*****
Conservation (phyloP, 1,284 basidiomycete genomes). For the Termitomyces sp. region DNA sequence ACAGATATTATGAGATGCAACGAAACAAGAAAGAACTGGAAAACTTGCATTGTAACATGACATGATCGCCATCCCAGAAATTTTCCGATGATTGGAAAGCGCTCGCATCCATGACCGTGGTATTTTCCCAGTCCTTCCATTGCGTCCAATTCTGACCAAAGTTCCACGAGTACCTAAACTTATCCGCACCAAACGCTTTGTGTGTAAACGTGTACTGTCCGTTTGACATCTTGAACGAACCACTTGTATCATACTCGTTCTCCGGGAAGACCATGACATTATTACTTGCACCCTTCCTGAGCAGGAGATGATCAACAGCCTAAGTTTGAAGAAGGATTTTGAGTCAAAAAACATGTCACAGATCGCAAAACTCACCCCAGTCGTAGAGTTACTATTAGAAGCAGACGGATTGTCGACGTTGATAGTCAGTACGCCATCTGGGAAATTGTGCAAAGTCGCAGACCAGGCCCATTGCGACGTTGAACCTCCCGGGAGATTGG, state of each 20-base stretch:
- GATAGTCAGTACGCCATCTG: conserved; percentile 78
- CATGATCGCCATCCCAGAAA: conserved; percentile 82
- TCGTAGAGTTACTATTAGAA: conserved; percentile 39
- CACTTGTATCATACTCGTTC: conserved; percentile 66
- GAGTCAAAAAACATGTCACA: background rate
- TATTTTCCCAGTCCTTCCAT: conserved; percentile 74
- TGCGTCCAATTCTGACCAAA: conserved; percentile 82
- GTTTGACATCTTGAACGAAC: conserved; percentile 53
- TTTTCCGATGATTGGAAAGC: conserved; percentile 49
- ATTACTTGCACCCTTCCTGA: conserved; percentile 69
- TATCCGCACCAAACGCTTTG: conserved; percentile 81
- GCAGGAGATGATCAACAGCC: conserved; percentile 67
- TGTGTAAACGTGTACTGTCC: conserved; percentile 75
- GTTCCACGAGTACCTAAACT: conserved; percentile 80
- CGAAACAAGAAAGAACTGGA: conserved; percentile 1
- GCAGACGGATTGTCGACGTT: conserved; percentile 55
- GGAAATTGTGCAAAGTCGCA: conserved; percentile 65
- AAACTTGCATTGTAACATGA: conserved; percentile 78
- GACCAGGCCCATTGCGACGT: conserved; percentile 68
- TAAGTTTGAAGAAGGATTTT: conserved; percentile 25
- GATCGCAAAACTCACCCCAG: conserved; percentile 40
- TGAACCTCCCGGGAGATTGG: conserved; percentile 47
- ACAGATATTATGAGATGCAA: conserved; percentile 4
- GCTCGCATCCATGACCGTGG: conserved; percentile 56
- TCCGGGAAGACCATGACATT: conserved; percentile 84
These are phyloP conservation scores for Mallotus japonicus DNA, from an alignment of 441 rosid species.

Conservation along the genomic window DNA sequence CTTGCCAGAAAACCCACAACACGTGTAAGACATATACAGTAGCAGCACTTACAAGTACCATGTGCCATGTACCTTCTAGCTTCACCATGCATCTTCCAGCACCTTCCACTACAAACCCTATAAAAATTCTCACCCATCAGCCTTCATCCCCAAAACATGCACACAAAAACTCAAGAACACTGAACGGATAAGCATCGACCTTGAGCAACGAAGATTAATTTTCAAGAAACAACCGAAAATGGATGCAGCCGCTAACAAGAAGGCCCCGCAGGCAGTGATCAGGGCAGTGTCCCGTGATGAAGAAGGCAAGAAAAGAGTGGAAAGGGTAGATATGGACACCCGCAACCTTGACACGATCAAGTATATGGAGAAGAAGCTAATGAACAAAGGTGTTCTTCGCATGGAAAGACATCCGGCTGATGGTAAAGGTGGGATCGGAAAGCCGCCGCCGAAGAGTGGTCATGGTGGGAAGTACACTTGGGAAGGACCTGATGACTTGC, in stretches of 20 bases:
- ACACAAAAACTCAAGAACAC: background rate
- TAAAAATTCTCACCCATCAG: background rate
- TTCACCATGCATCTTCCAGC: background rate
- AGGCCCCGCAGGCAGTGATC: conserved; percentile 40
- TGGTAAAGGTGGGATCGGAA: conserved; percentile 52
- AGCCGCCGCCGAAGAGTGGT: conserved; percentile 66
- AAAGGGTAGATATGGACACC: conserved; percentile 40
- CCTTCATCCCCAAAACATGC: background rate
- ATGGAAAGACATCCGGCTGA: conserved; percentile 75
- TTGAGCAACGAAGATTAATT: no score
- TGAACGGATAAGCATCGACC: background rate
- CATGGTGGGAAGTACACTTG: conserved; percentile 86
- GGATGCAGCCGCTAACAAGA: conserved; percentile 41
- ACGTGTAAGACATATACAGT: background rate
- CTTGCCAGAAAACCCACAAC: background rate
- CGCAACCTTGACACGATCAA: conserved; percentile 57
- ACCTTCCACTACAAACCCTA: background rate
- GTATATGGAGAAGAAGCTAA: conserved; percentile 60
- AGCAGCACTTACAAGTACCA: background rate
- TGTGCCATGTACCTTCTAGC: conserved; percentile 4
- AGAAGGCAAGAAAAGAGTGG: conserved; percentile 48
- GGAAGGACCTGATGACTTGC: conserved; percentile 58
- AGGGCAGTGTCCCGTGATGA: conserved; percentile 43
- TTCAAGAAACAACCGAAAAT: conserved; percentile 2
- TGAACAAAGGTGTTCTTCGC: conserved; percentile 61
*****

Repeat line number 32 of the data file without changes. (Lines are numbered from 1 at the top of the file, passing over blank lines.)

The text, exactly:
- AGGCCCCGCAGGCAGTGATC: conserved; percentile 40